Tour: 21 September, 2018 @ 2:00pm - Metropolitan Waterworks Museum
About the Company
The Waterworks Museum is located on the site of the original Chestnut Hill Reservoir and pumping station. By the 1880’s, Boston’s water system couldn’t keep up with the rapid growth of the city and its water needs. Chestnut Hill was identified as the location for a new reservoir and main pumping station. The original station was built in 1887, but by the 1890’s, it was clear that demand had quickly outstripped the ability to transport sufficient water. The need for more water resulted in the installation of increasingly powerful (and enormous!) pumping engines, which operated every day until the 1970’s, when the site was taken offline, and Boston’s water supply shifted to the Quabbin Reservoir. The Chestnut Hill Reservoir, however, is still used as a back-up source of water in case of emergencies.
We tell some important regional stories about clean water, health, people, brilliant engineers, and magnificent architecture. Our stories tell how Boston grew to be the city it is today.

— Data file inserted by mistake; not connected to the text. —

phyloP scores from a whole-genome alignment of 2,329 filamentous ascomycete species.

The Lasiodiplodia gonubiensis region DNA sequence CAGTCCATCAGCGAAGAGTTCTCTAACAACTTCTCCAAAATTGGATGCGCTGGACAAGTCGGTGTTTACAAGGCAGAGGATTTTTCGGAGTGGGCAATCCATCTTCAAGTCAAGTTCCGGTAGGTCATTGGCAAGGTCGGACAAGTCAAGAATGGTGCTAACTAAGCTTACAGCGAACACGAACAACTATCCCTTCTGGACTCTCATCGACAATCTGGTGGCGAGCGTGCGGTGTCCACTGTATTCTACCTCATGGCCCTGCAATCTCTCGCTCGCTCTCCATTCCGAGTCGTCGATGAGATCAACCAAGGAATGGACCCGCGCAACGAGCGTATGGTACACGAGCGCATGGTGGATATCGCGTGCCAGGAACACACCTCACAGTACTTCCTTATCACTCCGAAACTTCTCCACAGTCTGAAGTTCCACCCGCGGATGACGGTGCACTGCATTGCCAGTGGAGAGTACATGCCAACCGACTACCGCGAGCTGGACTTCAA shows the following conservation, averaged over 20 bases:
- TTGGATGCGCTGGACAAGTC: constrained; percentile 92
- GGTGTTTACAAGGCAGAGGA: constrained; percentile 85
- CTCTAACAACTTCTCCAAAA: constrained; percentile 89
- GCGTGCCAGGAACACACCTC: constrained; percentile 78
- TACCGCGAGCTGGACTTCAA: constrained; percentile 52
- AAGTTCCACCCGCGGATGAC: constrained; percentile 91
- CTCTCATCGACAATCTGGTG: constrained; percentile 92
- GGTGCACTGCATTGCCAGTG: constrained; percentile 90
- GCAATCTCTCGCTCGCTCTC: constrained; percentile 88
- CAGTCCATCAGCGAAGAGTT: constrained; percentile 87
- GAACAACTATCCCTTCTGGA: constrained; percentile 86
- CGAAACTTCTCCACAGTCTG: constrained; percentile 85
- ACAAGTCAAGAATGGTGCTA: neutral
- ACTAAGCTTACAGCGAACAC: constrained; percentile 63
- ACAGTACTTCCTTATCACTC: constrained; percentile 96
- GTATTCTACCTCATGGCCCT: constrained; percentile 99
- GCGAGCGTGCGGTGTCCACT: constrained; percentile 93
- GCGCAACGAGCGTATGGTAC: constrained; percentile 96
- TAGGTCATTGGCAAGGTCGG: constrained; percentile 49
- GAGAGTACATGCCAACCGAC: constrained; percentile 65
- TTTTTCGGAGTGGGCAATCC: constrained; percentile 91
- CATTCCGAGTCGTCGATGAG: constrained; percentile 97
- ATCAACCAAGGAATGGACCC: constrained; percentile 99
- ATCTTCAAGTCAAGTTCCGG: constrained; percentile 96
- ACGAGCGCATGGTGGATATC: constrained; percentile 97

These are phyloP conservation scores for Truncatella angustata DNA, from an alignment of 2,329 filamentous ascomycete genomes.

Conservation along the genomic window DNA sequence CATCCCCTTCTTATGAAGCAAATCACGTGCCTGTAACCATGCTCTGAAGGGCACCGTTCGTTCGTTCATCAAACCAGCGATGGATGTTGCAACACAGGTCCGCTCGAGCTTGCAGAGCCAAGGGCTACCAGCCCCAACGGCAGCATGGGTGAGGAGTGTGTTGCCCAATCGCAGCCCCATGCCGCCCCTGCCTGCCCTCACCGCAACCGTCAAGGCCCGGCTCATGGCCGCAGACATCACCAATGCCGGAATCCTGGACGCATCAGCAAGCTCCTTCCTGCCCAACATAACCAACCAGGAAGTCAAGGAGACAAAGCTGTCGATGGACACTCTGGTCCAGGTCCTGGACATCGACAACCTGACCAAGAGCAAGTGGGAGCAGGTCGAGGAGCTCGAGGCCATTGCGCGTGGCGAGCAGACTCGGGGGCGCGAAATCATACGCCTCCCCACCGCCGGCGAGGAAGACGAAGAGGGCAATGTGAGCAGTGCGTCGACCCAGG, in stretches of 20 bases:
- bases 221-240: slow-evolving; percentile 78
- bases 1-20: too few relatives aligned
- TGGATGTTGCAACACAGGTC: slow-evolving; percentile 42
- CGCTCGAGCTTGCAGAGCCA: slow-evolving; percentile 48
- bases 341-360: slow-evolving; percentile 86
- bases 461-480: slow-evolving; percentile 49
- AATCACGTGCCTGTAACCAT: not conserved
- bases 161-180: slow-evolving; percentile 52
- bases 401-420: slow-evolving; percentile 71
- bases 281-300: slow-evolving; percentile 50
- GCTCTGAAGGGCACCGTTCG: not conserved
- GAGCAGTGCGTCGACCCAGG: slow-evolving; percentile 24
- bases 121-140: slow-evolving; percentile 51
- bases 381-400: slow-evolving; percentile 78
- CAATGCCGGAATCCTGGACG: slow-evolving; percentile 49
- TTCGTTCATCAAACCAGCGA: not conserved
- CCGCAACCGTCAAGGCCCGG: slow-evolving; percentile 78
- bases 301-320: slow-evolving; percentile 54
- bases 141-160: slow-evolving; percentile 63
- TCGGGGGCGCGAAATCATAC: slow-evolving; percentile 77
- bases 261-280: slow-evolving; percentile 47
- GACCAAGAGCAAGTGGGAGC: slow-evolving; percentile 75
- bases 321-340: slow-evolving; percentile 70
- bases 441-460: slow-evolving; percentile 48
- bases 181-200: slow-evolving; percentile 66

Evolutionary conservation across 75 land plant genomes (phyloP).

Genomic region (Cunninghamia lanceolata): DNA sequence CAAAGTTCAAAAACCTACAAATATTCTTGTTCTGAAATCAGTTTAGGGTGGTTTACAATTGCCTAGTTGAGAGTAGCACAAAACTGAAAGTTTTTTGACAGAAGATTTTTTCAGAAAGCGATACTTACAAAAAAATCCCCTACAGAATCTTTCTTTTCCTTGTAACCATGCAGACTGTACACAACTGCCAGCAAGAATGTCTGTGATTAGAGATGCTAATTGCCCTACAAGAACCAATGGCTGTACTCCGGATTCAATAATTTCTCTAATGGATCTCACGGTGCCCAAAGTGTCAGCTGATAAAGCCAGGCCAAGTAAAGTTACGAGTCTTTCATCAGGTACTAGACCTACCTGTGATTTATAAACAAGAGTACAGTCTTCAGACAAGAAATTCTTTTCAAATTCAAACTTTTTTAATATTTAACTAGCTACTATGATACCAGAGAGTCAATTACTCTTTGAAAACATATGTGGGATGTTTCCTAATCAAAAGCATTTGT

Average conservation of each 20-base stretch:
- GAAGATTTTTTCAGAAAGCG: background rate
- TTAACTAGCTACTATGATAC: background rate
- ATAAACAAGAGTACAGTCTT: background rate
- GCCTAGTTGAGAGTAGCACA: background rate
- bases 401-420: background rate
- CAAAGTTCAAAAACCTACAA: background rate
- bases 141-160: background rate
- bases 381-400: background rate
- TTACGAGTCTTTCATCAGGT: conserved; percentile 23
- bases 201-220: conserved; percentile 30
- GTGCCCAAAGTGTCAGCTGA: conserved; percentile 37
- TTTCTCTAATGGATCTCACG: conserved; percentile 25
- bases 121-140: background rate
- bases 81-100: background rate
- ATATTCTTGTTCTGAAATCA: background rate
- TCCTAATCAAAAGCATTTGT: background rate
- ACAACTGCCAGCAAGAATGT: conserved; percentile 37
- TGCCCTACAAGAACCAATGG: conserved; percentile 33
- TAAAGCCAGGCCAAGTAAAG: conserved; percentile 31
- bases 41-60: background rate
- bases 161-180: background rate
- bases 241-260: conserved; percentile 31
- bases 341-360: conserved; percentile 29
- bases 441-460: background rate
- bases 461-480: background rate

You can explore the remarkable machinery, wonder at the massive wrenches that kept the pumps running, and marvel at the beautiful architecture. You can take a walking tour of the Chestnut Hill Reservoir, the centerpiece of an extraordinary landscaping project, or venture out on an all-day bus excursion, led by experts on all things water-related.
The tour will take place at 2 PM on Friday the 21st of September, and will be conducted by Mr. Martin Perlmutter. Marty’s email is firstname.lastname@example.org and his phone number is 617-277-0065 ext. 13.
The group will tour the museum, which was originally the Chestnut Hill Reservoir and pumping station, and hear about Boston’s water supply, history, architecture, and engineering.
The host company is expecting a group of 5 students and a guide.
The museum is located at 2450 Beacon Street, Boston, MA 02467.
It is accessible on public transport, with the trip taking about 50 minutes from LSI Boston.